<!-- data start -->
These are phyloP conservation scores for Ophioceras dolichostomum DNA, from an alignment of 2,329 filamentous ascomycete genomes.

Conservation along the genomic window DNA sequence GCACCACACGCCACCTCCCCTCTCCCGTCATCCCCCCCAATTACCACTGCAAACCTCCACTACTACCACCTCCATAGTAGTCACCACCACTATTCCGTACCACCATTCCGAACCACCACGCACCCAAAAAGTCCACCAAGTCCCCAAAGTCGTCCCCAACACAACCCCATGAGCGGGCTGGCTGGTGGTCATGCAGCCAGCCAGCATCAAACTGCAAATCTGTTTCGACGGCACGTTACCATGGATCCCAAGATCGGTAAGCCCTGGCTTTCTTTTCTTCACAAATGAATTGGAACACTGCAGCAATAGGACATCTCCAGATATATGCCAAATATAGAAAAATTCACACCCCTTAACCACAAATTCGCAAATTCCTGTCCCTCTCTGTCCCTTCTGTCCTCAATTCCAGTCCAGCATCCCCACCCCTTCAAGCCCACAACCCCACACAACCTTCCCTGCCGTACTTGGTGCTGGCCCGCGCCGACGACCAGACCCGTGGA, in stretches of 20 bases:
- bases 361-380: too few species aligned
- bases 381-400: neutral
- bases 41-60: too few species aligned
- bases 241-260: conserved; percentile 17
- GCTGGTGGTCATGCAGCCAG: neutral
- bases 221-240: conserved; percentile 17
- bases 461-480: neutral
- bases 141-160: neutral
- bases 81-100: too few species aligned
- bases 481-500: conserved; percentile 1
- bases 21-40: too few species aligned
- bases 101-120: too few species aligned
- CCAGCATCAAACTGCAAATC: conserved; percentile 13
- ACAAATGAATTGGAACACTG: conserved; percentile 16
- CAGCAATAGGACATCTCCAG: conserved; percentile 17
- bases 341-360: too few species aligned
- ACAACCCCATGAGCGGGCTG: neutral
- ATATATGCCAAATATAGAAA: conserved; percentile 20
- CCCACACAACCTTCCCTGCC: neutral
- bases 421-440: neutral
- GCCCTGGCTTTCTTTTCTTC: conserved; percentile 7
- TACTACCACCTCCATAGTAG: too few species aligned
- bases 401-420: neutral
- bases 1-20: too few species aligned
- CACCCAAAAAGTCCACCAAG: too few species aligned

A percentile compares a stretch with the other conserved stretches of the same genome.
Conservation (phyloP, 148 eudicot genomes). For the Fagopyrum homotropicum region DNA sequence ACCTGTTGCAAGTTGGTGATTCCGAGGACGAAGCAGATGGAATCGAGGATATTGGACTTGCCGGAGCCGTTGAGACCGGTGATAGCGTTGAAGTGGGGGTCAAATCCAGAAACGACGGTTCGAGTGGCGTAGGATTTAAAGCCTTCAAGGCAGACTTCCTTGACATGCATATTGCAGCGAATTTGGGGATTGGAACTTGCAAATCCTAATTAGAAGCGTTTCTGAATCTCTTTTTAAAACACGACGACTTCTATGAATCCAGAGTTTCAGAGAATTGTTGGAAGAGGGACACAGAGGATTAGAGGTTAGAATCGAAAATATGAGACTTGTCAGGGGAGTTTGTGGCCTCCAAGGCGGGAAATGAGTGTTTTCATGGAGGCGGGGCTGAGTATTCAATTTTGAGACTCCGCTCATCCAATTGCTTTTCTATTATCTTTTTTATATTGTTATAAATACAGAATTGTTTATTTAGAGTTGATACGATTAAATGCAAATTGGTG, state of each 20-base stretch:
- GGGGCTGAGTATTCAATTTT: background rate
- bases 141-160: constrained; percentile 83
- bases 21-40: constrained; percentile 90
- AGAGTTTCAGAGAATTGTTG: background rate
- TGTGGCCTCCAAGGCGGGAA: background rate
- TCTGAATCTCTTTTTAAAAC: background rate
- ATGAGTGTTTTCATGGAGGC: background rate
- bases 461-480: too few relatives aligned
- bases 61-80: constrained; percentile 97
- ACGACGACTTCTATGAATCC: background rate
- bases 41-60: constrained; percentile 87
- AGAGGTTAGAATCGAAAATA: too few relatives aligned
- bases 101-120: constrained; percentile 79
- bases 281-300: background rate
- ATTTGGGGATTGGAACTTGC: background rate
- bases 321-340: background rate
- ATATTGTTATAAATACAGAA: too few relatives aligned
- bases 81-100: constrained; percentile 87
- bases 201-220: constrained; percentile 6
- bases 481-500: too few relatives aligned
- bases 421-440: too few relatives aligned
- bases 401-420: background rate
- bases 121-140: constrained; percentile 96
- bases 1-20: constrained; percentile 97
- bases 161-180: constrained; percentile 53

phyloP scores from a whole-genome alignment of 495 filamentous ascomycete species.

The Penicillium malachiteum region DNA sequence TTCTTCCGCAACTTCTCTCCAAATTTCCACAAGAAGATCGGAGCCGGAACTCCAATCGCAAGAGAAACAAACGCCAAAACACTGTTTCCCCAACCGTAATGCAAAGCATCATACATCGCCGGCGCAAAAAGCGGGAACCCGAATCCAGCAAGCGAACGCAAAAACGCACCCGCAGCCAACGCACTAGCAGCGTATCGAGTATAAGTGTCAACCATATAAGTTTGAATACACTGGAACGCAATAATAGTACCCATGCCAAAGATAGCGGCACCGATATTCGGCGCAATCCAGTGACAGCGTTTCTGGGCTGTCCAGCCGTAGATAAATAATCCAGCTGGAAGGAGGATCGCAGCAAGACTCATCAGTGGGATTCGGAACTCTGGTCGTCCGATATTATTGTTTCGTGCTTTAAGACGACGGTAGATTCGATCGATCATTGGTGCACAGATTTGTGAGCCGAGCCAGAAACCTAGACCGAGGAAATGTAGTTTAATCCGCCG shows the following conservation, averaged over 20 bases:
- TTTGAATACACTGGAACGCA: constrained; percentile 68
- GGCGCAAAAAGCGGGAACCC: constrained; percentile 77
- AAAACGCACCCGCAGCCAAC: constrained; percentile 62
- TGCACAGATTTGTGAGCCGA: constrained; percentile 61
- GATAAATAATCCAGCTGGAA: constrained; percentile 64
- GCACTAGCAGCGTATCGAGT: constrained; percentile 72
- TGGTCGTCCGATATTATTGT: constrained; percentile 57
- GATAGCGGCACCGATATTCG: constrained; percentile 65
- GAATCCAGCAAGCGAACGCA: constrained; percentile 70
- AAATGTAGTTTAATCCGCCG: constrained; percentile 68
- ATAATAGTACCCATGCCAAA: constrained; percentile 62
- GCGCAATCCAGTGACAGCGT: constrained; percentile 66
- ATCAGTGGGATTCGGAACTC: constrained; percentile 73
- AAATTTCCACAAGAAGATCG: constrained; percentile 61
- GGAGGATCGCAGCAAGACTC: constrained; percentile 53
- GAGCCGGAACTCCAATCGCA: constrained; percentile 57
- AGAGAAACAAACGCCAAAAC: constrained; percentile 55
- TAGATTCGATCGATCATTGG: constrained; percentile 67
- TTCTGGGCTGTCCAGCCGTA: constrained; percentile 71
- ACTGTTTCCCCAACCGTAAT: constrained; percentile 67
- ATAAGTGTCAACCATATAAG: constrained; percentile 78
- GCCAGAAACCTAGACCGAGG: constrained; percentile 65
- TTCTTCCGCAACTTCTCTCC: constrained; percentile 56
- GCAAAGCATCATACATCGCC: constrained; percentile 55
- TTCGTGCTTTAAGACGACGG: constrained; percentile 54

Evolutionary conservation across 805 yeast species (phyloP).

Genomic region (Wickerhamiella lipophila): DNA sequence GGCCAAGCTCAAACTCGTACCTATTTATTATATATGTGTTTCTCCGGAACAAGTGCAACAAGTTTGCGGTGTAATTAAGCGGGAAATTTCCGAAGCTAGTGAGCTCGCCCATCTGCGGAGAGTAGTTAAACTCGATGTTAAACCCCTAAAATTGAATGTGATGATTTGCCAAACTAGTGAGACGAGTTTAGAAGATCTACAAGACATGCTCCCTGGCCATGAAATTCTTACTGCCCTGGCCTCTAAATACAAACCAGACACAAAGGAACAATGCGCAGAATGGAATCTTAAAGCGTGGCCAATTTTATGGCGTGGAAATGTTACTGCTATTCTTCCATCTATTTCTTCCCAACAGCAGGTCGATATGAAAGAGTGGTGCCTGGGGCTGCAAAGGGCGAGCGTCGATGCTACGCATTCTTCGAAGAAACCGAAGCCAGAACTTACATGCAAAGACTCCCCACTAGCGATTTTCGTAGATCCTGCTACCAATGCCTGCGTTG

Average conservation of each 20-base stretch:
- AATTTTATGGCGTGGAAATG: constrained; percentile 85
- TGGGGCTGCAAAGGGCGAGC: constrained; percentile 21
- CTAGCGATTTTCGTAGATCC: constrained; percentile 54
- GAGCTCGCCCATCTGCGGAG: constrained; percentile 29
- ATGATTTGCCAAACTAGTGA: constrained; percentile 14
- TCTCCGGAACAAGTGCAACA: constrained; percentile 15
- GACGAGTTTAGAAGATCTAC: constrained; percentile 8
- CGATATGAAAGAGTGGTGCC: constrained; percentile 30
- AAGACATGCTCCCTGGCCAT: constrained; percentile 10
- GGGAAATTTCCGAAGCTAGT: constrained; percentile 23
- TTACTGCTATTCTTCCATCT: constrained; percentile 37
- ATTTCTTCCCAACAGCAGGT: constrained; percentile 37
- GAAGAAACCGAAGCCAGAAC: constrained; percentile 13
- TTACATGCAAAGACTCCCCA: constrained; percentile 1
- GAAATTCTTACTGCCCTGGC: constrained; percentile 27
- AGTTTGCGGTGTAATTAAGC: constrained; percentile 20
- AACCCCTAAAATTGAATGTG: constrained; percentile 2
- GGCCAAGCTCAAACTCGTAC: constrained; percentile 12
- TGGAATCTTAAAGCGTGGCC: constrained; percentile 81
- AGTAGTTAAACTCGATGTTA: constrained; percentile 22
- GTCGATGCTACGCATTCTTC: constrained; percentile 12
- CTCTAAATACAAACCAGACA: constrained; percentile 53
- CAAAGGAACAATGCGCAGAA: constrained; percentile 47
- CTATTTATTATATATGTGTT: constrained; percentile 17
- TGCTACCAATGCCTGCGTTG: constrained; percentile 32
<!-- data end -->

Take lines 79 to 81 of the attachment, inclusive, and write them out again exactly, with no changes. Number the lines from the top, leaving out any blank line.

- TTCTTCCGCAACTTCTCTCC: constrained; percentile 56
- GCAAAGCATCATACATCGCC: constrained; percentile 55
- TTCGTGCTTTAAGACGACGG: constrained; percentile 54